Sunday, July 26, 2009

Waterloo Sunset vs. Breakfast in America

Getting back to blogging has been difficult because I can never find anything good about the world of Advancement. Or maybe it's harder to get interested these days. But whatever, it's hard. So here's just a thought:

Since moving back to Atlanta a couple of years ago, I've had to get used to listening to the radio again because I don't have anything to play iPods in my stereo and I can't seem to make enough CDs to keep myself happy. Anyway, I've just heard "The Logical Song" by Supertramp for the eight-millionth time on our classic-rock song and I just want to know why you never hear "Waterloo Sunset" on the radio. The Kinks have tons of radio-friendly music, but I can give that a pass. But what on earth prevents a DJ from putting on such a great song? If I were to request it, would the average classic-rock station even have it?


Mark said...

My best guess would be that it's too sentimental and not masculine enough for a classic rock station, especially a southern one.

I think it also has something to do with the strong British identity of the song. With the "Waterloo", taxis, millions of people and the river, there's no taking London out of that song. I would bet very few classic rock listeners in the area have been to London or are all that interested. However, I can easily imagine a Beach Boys song about California being played since that's a culture that listeners would be more familiar with and therefore interested in.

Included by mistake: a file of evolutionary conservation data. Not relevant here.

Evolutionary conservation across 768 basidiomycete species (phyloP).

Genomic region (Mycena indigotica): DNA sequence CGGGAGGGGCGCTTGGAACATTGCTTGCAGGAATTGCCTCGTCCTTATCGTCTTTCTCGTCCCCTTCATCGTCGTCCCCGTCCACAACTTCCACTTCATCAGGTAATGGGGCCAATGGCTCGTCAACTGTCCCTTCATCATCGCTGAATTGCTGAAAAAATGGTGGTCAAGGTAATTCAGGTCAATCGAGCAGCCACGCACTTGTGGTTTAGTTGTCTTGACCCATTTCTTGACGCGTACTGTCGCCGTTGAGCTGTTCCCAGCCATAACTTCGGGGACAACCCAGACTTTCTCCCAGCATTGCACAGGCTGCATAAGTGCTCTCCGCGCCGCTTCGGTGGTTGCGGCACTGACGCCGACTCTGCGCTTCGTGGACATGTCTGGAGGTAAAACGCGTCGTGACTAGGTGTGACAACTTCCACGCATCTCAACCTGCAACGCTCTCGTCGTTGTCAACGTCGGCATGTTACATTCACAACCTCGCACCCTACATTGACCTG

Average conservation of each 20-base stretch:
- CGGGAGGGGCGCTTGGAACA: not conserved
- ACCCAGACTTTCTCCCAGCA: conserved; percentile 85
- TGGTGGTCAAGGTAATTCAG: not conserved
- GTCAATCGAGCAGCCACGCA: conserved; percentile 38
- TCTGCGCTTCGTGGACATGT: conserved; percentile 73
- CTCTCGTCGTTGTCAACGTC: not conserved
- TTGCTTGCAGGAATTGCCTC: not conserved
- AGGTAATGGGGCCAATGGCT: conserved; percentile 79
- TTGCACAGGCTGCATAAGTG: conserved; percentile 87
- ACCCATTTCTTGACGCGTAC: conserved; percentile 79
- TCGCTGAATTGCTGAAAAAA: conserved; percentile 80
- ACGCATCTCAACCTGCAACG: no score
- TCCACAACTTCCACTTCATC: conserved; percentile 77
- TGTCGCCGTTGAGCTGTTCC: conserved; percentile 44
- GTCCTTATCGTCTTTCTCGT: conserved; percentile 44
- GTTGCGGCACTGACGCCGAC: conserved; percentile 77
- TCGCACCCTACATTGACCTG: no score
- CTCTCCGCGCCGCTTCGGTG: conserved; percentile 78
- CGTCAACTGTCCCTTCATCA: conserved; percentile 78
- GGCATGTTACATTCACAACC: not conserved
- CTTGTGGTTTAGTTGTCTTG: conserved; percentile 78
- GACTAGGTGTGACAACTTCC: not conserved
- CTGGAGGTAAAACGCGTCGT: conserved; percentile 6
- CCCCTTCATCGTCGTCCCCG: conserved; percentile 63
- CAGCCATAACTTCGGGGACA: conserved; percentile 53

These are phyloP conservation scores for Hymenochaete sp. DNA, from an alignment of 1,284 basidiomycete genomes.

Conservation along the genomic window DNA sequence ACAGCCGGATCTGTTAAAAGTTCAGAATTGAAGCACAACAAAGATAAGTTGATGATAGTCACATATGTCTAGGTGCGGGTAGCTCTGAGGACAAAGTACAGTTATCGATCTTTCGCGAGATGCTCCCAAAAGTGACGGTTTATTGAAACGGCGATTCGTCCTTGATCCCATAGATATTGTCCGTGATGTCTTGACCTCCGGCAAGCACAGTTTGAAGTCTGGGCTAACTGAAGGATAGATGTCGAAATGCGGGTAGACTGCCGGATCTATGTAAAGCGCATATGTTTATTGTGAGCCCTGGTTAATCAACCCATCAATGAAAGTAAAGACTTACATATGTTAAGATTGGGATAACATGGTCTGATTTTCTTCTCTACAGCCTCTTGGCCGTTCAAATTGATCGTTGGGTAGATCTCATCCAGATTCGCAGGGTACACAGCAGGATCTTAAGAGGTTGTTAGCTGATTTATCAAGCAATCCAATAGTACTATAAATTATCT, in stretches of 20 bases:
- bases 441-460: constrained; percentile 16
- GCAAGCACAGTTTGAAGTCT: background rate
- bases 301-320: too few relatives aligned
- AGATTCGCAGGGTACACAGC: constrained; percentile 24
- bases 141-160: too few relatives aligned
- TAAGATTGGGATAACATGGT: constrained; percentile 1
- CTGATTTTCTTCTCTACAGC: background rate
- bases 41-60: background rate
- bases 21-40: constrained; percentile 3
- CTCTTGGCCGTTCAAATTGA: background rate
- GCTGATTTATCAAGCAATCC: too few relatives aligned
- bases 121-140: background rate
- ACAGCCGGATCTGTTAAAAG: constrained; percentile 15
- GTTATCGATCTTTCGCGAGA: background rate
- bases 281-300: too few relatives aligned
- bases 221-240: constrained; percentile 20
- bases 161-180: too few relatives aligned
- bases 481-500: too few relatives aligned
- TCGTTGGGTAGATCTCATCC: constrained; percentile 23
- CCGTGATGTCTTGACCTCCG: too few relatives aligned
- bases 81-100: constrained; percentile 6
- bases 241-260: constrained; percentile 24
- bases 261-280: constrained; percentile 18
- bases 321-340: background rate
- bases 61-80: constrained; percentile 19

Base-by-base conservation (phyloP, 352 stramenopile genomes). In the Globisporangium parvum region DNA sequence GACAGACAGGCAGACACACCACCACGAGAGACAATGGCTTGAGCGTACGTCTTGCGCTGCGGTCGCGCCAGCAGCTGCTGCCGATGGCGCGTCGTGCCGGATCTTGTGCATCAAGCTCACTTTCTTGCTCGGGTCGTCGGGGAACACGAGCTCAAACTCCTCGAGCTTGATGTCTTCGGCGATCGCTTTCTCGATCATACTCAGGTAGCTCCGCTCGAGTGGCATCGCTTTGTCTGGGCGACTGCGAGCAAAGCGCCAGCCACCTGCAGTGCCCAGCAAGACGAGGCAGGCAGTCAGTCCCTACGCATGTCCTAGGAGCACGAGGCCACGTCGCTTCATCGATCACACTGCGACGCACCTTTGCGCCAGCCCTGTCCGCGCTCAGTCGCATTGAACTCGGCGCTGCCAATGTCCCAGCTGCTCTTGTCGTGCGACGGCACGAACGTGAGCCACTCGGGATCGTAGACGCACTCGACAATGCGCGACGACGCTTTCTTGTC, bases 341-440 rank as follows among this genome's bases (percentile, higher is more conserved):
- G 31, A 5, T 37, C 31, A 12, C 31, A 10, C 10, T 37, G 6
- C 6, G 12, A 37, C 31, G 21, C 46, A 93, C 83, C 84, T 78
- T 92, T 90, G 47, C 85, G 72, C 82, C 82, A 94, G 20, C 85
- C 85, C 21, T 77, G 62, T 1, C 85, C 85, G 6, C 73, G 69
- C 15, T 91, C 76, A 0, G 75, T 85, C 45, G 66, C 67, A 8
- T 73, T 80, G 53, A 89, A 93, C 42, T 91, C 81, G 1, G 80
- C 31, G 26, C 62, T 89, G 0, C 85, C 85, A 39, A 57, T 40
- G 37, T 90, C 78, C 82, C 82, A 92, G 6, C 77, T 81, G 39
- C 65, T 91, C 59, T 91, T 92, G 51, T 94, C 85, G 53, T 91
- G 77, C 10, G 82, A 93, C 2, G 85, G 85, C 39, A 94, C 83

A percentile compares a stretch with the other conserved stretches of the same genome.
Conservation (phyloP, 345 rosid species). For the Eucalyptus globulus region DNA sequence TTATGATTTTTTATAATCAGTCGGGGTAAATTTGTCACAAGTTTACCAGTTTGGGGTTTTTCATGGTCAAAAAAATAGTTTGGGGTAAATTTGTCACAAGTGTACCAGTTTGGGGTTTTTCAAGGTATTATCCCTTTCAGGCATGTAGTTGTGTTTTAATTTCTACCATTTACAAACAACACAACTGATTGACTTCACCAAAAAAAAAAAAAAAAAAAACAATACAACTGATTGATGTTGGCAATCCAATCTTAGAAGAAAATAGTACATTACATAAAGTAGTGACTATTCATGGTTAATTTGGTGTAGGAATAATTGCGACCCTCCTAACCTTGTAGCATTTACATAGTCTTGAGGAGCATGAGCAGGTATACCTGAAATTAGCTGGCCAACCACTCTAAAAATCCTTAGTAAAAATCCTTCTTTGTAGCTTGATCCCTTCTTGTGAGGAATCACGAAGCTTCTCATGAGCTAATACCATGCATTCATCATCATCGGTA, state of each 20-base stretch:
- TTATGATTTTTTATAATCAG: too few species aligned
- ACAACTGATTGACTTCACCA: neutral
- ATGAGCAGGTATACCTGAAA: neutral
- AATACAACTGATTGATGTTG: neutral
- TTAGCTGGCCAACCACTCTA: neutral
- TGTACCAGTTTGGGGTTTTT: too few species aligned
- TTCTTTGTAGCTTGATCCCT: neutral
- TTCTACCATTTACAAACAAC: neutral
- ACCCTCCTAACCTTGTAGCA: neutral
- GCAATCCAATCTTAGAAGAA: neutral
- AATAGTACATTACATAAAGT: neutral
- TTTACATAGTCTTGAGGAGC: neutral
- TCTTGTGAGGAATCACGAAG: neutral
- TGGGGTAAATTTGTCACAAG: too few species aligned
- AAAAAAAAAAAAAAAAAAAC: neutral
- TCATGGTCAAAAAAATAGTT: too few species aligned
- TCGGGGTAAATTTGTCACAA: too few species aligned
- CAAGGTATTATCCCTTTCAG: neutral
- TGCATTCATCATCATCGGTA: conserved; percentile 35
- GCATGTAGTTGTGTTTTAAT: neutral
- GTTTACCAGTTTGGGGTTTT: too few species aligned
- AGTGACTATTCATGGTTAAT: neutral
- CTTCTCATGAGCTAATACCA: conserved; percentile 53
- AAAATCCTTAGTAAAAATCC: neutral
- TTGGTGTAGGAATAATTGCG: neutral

Maybe I'm not giving the audience enough credit, but putting yourself in the perspective of a Londoner reminiscing about the city may be too much of a leap. Something like Brown Eyed Girl by Van Morrison is sentimental but I think innocent love is such a universal theme that you can easily understand it on a very basic level or appreciate the lyricism on another level. With Waterloo Sunset that perspective is a little harder to get into for a casual listener.

Another problem: In America, The Kinks are perceived as garage rockers in the accepted narrative of 60's music. You would probably never hear White Light/White Heat-era VU, Scott Walker or Waterloo Sunset because they have somehow been erased from the musical map.

Those are things that might prevent someone from loving that song, but I honestly can't account for why it doesn't get played, just why it might not be very popular. Even on a nostalgia station, what's to stop someone from listening to an old song that's new to them and enjoying it?

Adam W said...

Not sure all is quiet in the world of advancement, though. Michael Jackson died. Maybe he was just 'weird' as opposed to advanced. But I'd love to hear your thoughts on the matter....

Team J said...

great answer Mark! As for MJ, I've been thinking quite a bit about him and will write something soon.

Team J said...

Team J is Jason, by the way.